During my visit to Winchester House, I learned much about a woman who sadly did not realize the fantasy that surrounded her. Only her belief that evil spirits were hunting for her allowed her to be consumed by fear. Sarah Winchester feared what would happen to her on Earth and built herself an expensive mansion rather than focusing on what is most important: serving God and earning permanent riches in Heaven.

Alcatraz

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One of the most famous landmarks in North America is Alcatraz Island, over a mile offshore from San Francisco, California, which I visited last week during Spring Vacation.

Alcatraz is well-known for being a prison, but the first use of the island was for a lighthouse. Alcatraz originally belonged to Mexico, but was bought by John C. Fremont to become part of California. It was then converted into a military fortress, and was later used to hold Confederate sympathizers during the American Civil War.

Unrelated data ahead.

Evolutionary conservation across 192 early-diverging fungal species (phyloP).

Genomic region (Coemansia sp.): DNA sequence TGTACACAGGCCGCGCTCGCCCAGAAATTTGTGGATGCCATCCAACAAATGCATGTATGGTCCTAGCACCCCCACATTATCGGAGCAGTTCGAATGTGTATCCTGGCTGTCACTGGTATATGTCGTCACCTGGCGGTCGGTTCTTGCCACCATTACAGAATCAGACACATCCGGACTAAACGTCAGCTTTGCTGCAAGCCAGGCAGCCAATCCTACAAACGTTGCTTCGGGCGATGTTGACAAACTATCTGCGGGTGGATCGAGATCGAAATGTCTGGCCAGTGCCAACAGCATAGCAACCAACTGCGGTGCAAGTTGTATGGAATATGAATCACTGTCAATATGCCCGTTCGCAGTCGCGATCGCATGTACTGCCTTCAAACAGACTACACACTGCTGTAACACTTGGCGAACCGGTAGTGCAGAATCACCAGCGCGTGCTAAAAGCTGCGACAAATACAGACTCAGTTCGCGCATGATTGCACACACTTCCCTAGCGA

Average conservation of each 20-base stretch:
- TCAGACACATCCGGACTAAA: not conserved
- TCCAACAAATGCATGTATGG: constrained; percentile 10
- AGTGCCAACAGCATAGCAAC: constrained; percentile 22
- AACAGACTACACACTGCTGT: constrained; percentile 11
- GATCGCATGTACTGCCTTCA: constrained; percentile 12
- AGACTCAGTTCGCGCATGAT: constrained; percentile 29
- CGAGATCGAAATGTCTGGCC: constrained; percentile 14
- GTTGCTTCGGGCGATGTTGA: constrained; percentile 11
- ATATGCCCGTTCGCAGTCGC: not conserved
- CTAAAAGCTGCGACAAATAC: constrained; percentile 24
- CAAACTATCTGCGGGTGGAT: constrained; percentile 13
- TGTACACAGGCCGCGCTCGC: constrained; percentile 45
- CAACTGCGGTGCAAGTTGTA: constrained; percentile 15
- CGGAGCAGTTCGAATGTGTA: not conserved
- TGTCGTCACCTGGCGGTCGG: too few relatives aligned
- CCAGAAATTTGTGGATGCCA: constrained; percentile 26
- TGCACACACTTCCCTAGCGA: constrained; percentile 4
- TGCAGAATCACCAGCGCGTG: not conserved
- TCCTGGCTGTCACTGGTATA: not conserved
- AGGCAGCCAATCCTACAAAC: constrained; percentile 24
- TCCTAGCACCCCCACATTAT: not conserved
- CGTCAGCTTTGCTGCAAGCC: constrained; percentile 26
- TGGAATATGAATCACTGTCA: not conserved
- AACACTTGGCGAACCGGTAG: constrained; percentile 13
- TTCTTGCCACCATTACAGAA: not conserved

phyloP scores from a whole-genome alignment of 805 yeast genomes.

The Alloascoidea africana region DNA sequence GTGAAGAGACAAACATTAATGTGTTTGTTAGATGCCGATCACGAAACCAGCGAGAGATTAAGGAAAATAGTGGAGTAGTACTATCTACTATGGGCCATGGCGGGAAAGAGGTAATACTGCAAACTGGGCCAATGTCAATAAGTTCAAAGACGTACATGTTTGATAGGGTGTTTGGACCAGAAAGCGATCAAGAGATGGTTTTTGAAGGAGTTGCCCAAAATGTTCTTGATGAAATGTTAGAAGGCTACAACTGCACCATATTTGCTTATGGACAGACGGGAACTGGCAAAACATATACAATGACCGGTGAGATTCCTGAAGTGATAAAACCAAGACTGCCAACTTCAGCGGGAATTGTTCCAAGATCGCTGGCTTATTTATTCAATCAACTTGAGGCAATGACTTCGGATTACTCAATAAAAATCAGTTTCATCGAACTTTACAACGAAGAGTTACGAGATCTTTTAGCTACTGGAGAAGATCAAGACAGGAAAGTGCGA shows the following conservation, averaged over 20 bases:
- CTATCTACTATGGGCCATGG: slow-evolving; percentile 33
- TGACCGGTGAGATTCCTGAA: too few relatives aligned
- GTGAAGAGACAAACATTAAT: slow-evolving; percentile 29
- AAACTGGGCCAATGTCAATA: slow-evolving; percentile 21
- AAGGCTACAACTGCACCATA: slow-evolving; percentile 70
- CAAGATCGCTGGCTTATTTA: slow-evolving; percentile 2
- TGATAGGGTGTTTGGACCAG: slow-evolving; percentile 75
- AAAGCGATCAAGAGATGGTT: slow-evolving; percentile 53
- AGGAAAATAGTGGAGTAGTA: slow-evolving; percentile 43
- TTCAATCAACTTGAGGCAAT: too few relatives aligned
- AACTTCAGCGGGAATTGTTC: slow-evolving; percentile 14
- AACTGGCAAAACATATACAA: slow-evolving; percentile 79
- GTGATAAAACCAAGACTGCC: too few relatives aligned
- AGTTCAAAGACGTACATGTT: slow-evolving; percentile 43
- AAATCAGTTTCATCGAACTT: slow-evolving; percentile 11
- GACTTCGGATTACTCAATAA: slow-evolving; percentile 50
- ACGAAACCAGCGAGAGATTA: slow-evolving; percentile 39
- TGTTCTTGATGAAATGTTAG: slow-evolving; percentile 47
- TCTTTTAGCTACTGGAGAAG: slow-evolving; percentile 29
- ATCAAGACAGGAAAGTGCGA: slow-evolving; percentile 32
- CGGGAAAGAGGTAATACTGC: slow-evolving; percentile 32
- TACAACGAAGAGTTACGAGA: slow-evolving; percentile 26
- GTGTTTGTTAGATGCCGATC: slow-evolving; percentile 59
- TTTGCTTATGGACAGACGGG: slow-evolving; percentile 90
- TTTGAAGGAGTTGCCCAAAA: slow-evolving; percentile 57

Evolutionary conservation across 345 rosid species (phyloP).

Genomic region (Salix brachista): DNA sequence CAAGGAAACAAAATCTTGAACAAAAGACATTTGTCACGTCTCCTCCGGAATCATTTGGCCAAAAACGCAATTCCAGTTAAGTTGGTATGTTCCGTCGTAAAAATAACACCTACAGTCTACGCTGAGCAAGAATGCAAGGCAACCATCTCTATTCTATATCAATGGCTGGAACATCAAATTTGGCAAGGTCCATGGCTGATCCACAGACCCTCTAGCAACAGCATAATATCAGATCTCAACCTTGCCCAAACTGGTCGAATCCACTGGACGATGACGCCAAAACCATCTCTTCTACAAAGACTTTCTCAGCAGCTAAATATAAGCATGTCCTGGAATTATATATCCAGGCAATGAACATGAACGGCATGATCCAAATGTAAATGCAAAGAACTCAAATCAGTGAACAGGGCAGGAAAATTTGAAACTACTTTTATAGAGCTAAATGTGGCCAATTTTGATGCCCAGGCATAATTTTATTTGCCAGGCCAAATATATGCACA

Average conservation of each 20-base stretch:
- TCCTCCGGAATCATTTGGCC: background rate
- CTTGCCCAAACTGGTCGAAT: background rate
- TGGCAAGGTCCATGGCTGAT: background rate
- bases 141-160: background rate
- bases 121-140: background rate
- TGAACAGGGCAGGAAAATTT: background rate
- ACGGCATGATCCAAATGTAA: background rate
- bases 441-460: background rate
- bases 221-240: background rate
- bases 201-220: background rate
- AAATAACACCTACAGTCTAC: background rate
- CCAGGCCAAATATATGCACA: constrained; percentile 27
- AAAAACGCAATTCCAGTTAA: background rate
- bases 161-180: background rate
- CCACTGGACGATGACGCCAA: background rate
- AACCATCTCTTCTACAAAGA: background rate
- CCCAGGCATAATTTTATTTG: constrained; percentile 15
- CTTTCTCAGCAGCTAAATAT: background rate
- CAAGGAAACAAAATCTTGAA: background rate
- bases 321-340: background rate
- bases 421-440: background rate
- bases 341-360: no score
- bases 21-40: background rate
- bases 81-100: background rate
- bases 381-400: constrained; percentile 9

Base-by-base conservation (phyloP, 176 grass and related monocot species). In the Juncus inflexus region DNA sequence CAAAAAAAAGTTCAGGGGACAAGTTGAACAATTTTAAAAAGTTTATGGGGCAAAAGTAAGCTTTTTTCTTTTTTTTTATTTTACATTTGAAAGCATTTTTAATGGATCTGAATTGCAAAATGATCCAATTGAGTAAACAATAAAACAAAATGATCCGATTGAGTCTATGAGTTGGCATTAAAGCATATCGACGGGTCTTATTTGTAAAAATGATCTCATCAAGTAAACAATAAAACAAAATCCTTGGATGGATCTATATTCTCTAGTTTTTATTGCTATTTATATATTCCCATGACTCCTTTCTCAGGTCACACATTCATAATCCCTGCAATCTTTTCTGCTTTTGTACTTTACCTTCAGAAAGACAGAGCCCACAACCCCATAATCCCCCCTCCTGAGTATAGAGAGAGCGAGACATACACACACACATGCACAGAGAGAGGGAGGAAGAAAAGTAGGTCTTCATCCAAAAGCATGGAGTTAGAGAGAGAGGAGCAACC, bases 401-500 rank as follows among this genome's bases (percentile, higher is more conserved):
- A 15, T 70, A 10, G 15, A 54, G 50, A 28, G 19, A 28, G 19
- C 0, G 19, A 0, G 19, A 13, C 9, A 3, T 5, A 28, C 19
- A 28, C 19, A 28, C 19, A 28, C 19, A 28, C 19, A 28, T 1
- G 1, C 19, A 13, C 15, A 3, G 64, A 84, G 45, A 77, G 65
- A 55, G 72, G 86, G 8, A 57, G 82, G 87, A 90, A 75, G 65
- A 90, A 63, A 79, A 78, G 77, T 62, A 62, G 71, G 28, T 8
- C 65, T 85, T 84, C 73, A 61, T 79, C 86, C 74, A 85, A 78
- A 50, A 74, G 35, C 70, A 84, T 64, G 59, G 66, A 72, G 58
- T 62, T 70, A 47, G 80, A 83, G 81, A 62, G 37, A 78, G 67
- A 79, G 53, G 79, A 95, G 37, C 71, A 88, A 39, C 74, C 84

In 1934, Alcatraz was made a federal prison, designed to hold prisoners that caused trouble in other prisons. Alcatraz at one point even held Al Capone and Whitey Bulger! Alcatraz was the prison for inmates who caused trouble in other prisons, and was designed to hold the most dangerous criminals. Alcatraz is also widely known for the escape attempts that occurred during its history. For instance, on May 2, 1946, six inmates tried to escape and caused the Battle of Alcatraz, which resulted in five deaths and defeat for the inmates. In June of 1962, four inmates successfully escaped from Alcatraz in an improvised inflatable raft. The fate of those inmates remains unknown. In 1969, after Alcatraz ceased to be a prison, a group of Native Americans occupied the Island to protest federal activities related to American Indians, and would remain until 1971. Alcatraz is an amazing journey of learning, and I learned much about “the Rock” during my visit.